Contact: Emily Ruffell

Ako Mātātupu: Teach First NZ-Teacher Mentoring

The funding is a contribution to the salary of the Mentor coordinator.

Evidence from the TFNZ programme over the last eight years, and other initial teacher education programmes, shows that the in-school support that new teachers are provided by their mentor or ‘associate teacher’ is a key determinant of how well that teacher develops, and their retention in the profession. This is more important for employment-based programmes like TFNZ because of the place-based and practice-based nature of the teacher’s learning, meaning the school and the mentor have a greater influence on the participant’s development. Evidence from TFNZ programme and others shows that this mentoring is the most variable, in terms of quality. As such, if TFNZ can improve the quality of mentoring, through additional support, guidance, and training, this  can improve the quality of the support for participants and  increase teacher effectiveness more broadly.

Contact: Patricia Bell

Stewart Germann Grant: Empowerment Foundation-KIDPOWER

The funding to deliver a pilot Kidpower Programme to approximately 1000 school children across 10 schools including Ko Taku Reo (NZ provider of education services for the Deaf and hard of hearing), their teachers and parents/caregivers in Auckland whose funding precludes them for undertaking this vital learning.  The  programmes teach and educate people to use their own power to stay safe, act wisely and believe in themselves and are applicable to young and old, whatever gender, culture or ethnicity.  The Skills gained include:

ecognising and stopping inappropriate touch or behaviour
• Keeping safe when on their own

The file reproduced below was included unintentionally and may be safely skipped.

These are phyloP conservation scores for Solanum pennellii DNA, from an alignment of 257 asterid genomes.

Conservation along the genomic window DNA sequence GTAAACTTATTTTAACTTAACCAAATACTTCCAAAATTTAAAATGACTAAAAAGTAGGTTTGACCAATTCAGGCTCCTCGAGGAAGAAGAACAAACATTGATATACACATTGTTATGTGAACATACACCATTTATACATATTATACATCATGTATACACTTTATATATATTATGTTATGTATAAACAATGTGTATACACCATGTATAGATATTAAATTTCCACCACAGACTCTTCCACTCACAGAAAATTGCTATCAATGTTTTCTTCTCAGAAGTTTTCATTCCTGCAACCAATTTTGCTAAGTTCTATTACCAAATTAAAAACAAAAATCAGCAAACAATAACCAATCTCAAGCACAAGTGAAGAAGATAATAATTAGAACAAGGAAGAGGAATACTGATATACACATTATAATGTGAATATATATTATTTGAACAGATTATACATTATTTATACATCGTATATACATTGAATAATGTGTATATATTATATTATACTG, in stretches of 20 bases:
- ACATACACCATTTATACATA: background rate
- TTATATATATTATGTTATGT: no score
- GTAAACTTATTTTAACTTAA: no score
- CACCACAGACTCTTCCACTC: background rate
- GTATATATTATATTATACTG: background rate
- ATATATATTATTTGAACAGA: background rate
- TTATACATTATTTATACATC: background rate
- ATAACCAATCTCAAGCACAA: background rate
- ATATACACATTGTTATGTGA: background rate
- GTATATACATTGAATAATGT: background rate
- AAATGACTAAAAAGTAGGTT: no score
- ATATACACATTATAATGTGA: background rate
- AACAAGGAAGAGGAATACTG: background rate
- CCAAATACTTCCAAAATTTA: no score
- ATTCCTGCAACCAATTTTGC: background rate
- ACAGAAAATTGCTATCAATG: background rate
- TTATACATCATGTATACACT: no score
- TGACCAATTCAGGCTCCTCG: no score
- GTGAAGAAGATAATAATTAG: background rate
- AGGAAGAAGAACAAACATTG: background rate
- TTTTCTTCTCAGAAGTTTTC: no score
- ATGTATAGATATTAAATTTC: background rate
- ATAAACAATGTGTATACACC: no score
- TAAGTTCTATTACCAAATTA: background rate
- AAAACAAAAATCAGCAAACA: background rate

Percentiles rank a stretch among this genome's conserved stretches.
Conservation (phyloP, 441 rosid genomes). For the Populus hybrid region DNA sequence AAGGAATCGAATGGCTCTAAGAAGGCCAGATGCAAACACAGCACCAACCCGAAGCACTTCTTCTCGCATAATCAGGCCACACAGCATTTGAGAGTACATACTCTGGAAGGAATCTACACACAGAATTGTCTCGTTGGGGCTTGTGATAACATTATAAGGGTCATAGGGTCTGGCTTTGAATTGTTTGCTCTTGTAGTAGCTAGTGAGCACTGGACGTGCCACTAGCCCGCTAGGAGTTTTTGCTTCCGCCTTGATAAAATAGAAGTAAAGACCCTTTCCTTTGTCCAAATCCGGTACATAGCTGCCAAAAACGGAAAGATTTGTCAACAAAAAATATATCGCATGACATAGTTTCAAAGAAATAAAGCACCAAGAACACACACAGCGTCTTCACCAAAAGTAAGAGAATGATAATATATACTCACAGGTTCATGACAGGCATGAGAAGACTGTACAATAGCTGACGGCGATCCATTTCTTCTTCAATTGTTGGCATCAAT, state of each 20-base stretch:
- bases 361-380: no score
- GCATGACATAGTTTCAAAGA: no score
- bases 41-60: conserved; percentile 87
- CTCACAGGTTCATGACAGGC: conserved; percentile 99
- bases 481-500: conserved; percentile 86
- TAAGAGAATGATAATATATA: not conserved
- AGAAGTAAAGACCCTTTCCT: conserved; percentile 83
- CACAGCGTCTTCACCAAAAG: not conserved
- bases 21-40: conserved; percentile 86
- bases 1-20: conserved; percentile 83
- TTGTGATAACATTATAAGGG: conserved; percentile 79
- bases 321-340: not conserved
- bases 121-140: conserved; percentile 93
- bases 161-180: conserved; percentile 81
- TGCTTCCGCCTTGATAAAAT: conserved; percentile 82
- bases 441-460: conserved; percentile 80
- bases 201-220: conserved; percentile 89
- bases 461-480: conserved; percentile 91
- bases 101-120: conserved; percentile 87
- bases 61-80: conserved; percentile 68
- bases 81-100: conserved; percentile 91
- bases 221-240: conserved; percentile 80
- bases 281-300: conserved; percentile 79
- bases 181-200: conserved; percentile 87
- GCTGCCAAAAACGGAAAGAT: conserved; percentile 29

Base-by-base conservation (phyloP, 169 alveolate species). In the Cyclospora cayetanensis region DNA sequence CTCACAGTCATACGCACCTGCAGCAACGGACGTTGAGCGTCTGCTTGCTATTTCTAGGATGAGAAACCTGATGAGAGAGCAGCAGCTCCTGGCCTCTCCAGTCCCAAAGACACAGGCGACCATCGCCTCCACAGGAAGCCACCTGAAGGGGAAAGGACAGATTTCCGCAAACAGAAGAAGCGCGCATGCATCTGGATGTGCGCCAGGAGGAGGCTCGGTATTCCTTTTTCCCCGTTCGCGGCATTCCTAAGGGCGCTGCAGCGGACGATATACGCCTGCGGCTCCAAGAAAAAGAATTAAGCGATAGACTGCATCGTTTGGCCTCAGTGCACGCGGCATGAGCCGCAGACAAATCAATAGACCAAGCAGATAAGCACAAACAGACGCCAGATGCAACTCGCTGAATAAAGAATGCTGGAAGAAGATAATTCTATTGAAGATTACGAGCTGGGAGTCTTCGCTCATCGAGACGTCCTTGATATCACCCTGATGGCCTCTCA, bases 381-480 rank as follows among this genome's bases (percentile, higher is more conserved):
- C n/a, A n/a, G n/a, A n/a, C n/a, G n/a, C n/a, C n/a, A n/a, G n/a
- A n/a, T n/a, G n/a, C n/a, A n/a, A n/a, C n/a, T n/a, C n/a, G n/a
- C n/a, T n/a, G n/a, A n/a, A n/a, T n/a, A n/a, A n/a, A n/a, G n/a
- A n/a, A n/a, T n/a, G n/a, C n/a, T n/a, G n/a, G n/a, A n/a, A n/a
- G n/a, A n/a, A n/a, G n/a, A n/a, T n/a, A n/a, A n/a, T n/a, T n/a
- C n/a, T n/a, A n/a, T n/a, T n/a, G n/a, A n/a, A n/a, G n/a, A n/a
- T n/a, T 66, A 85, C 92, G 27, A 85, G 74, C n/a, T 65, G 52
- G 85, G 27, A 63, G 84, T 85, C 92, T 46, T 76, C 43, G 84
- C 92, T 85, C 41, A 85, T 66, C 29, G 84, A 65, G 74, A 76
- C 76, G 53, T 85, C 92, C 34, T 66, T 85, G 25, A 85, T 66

• Getting help safely from strangers
• Stopping bullying
• Coping with peer group pressure
• Turning fear into positive practical action
• Recognising an emergency situation, and taking quick, effective action.

Contact: Fiona Bryan

Maia Centre For Social Justice and Education-Brave Learning

Funding is for the research component of this pilot by the Ministry of Education for Pasefika young people in South Auckland.. It addresses the need for  justice for the many  young people aged 16-19, especially from low-income backgrounds, who made the brave decision to leave school earlier than they otherwise might have done to take on paid employment to support their family as result of the lockdowns in 2020 and 2021. This was often necessary when other members of their family lost their employment when companies down-sized or reduced the hours especially for casual or low-paid employees as a result of the economic downturn caused by the lockdowns. 

The Pilot seeks to provide the responsive support necessary for these young people  to continue to work towards their learning goals alongside their paid employment, no matter what these goals are.

The research questions explored with CET funding are:

What effective support is required for young people from low-income backgrounds who have chosen to leave school earlier than expected (as a result of Covid-19) to continue to work towards their learning goals?
What goals do these young people have?
How do these young people understand and articulate the barriers they face in achieving these goals?

Contact Jay Allnutt

Tim Bray Theatre Company-Extraordinary Creative Programme

The 2022 grant is for the continuation of the highly successful 2020 pilot programme, funded by the Stewart Germann Grant, of drama classes for neurodiverse children and young people..

The objectives of the programme  are for participants to develop:

strategies and life skills to support communication and self-expression 

confidence and connection

social skills

strategies for self-regulation and executive functioning


​The Education Hub: Bright Spots awards

Since 2019, CET has had a partnership agreement to fund up to three Bright Spots projects that align with CET’s strategic granting outcomes.

In 2021 the focus of Bright Spots in 2021 will be on effective literacy instruction in the early primary years (Years 0-2). CET will be contributing to the Models of Effective Practice project which aims to  increase the availability of examples of effective teaching by capturing and disseminating proven models of existing and established effective practice in New Zealand schools that are informed by research.

Grants in 2021 and before

In the sections below are details of grants from 2018 to 2022.

Stewart Germann Grant-Tim Bray Theatre Company-Extraordinary Creative Programme

The 2020 grant was for the development and delivery of a pilot programme of drama classes children and young people on the Autism Spectrum over a 10-week period.

The objectives of the programme  were for participants to develop: